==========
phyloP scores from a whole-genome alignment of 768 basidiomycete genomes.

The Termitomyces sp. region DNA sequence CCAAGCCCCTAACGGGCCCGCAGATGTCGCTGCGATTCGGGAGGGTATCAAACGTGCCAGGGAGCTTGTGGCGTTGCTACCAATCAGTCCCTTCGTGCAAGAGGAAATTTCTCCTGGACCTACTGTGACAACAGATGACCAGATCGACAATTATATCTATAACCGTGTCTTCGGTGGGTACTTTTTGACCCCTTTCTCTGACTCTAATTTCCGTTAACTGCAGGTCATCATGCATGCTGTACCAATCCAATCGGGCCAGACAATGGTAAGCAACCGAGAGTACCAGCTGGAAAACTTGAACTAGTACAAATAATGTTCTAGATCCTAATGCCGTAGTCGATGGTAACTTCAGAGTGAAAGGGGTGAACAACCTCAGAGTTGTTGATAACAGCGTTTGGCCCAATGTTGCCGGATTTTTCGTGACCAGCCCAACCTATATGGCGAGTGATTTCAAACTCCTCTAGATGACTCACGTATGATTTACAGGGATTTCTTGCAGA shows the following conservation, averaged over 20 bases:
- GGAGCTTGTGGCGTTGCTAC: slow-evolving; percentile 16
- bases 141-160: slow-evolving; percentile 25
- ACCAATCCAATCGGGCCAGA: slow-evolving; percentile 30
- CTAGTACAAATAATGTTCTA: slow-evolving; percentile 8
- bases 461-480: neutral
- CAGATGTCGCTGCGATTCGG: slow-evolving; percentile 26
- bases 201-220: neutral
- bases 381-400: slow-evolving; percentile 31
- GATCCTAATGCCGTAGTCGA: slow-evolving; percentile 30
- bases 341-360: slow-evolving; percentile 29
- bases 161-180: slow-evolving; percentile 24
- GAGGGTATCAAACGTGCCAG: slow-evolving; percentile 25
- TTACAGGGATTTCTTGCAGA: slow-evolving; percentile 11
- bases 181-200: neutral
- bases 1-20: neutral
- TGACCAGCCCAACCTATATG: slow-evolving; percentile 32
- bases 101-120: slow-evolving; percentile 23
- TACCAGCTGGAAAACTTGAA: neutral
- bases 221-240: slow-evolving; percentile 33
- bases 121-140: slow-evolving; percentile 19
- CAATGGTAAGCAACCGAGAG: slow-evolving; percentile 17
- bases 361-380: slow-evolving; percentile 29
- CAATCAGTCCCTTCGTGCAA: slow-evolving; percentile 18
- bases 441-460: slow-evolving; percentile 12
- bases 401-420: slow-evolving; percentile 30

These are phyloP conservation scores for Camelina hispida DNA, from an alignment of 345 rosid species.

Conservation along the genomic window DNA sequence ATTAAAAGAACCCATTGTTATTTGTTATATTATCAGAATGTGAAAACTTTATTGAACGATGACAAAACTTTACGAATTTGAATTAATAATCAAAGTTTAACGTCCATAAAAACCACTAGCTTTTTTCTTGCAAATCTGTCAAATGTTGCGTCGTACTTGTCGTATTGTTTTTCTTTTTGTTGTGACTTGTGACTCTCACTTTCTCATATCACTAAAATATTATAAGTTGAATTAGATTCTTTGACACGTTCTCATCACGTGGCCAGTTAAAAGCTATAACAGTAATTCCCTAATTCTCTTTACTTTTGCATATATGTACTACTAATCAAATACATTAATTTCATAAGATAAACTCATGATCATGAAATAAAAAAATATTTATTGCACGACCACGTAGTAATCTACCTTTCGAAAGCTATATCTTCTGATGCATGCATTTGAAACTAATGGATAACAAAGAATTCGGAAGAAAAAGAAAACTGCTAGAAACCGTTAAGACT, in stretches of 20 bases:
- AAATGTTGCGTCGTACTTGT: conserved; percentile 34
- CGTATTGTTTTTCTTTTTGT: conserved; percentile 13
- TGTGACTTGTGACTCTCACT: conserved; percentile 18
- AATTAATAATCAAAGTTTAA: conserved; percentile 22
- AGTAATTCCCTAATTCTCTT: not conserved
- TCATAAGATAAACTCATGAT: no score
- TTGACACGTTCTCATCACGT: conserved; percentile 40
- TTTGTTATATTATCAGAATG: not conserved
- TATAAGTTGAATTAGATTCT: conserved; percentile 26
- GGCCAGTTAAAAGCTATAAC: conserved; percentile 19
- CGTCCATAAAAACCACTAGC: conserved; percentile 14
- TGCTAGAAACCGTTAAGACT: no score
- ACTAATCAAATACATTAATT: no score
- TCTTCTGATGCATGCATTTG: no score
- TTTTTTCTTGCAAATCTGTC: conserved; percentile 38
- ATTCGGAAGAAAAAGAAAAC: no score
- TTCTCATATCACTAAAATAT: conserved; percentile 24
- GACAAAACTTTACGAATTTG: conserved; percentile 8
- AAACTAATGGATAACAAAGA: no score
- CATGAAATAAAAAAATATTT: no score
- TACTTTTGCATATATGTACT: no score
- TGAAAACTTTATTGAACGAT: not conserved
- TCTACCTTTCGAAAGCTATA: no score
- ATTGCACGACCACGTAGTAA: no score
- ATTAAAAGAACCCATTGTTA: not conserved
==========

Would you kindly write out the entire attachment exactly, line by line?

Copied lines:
phyloP scores from a whole-genome alignment of 768 basidiomycete genomes.

The Termitomyces sp. region DNA sequence CCAAGCCCCTAACGGGCCCGCAGATGTCGCTGCGATTCGGGAGGGTATCAAACGTGCCAGGGAGCTTGTGGCGTTGCTACCAATCAGTCCCTTCGTGCAAGAGGAAATTTCTCCTGGACCTACTGTGACAACAGATGACCAGATCGACAATTATATCTATAACCGTGTCTTCGGTGGGTACTTTTTGACCCCTTTCTCTGACTCTAATTTCCGTTAACTGCAGGTCATCATGCATGCTGTACCAATCCAATCGGGCCAGACAATGGTAAGCAACCGAGAGTACCAGCTGGAAAACTTGAACTAGTACAAATAATGTTCTAGATCCTAATGCCGTAGTCGATGGTAACTTCAGAGTGAAAGGGGTGAACAACCTCAGAGTTGTTGATAACAGCGTTTGGCCCAATGTTGCCGGATTTTTCGTGACCAGCCCAACCTATATGGCGAGTGATTTCAAACTCCTCTAGATGACTCACGTATGATTTACAGGGATTTCTTGCAGA shows the following conservation, averaged over 20 bases:
- GGAGCTTGTGGCGTTGCTAC: slow-evolving; percentile 16
- bases 141-160: slow-evolving; percentile 25
- ACCAATCCAATCGGGCCAGA: slow-evolving; percentile 30
- CTAGTACAAATAATGTTCTA: slow-evolving; percentile 8
- bases 461-480: neutral
- CAGATGTCGCTGCGATTCGG: slow-evolving; percentile 26
- bases 201-220: neutral
- bases 381-400: slow-evolving; percentile 31
- GATCCTAATGCCGTAGTCGA: slow-evolving; percentile 30
- bases 341-360: slow-evolving; percentile 29
- bases 161-180: slow-evolving; percentile 24
- GAGGGTATCAAACGTGCCAG: slow-evolving; percentile 25
- TTACAGGGATTTCTTGCAGA: slow-evolving; percentile 11
- bases 181-200: neutral
- bases 1-20: neutral
- TGACCAGCCCAACCTATATG: slow-evolving; percentile 32
- bases 101-120: slow-evolving; percentile 23
- TACCAGCTGGAAAACTTGAA: neutral
- bases 221-240: slow-evolving; percentile 33
- bases 121-140: slow-evolving; percentile 19
- CAATGGTAAGCAACCGAGAG: slow-evolving; percentile 17
- bases 361-380: slow-evolving; percentile 29
- CAATCAGTCCCTTCGTGCAA: slow-evolving; percentile 18
- bases 441-460: slow-evolving; percentile 12
- bases 401-420: slow-evolving; percentile 30

These are phyloP conservation scores for Camelina hispida DNA, from an alignment of 345 rosid species.

Conservation along the genomic window DNA sequence ATTAAAAGAACCCATTGTTATTTGTTATATTATCAGAATGTGAAAACTTTATTGAACGATGACAAAACTTTACGAATTTGAATTAATAATCAAAGTTTAACGTCCATAAAAACCACTAGCTTTTTTCTTGCAAATCTGTCAAATGTTGCGTCGTACTTGTCGTATTGTTTTTCTTTTTGTTGTGACTTGTGACTCTCACTTTCTCATATCACTAAAATATTATAAGTTGAATTAGATTCTTTGACACGTTCTCATCACGTGGCCAGTTAAAAGCTATAACAGTAATTCCCTAATTCTCTTTACTTTTGCATATATGTACTACTAATCAAATACATTAATTTCATAAGATAAACTCATGATCATGAAATAAAAAAATATTTATTGCACGACCACGTAGTAATCTACCTTTCGAAAGCTATATCTTCTGATGCATGCATTTGAAACTAATGGATAACAAAGAATTCGGAAGAAAAAGAAAACTGCTAGAAACCGTTAAGACT, in stretches of 20 bases:
- AAATGTTGCGTCGTACTTGT: conserved; percentile 34
- CGTATTGTTTTTCTTTTTGT: conserved; percentile 13
- TGTGACTTGTGACTCTCACT: conserved; percentile 18
- AATTAATAATCAAAGTTTAA: conserved; percentile 22
- AGTAATTCCCTAATTCTCTT: not conserved
- TCATAAGATAAACTCATGAT: no score
- TTGACACGTTCTCATCACGT: conserved; percentile 40
- TTTGTTATATTATCAGAATG: not conserved
- TATAAGTTGAATTAGATTCT: conserved; percentile 26
- GGCCAGTTAAAAGCTATAAC: conserved; percentile 19
- CGTCCATAAAAACCACTAGC: conserved; percentile 14
- TGCTAGAAACCGTTAAGACT: no score
- ACTAATCAAATACATTAATT: no score
- TCTTCTGATGCATGCATTTG: no score
- TTTTTTCTTGCAAATCTGTC: conserved; percentile 38
- ATTCGGAAGAAAAAGAAAAC: no score
- TTCTCATATCACTAAAATAT: conserved; percentile 24
- GACAAAACTTTACGAATTTG: conserved; percentile 8
- AAACTAATGGATAACAAAGA: no score
- CATGAAATAAAAAAATATTT: no score
- TACTTTTGCATATATGTACT: no score
- TGAAAACTTTATTGAACGAT: not conserved
- TCTACCTTTCGAAAGCTATA: no score
- ATTGCACGACCACGTAGTAA: no score
- ATTAAAAGAACCCATTGTTA: not conserved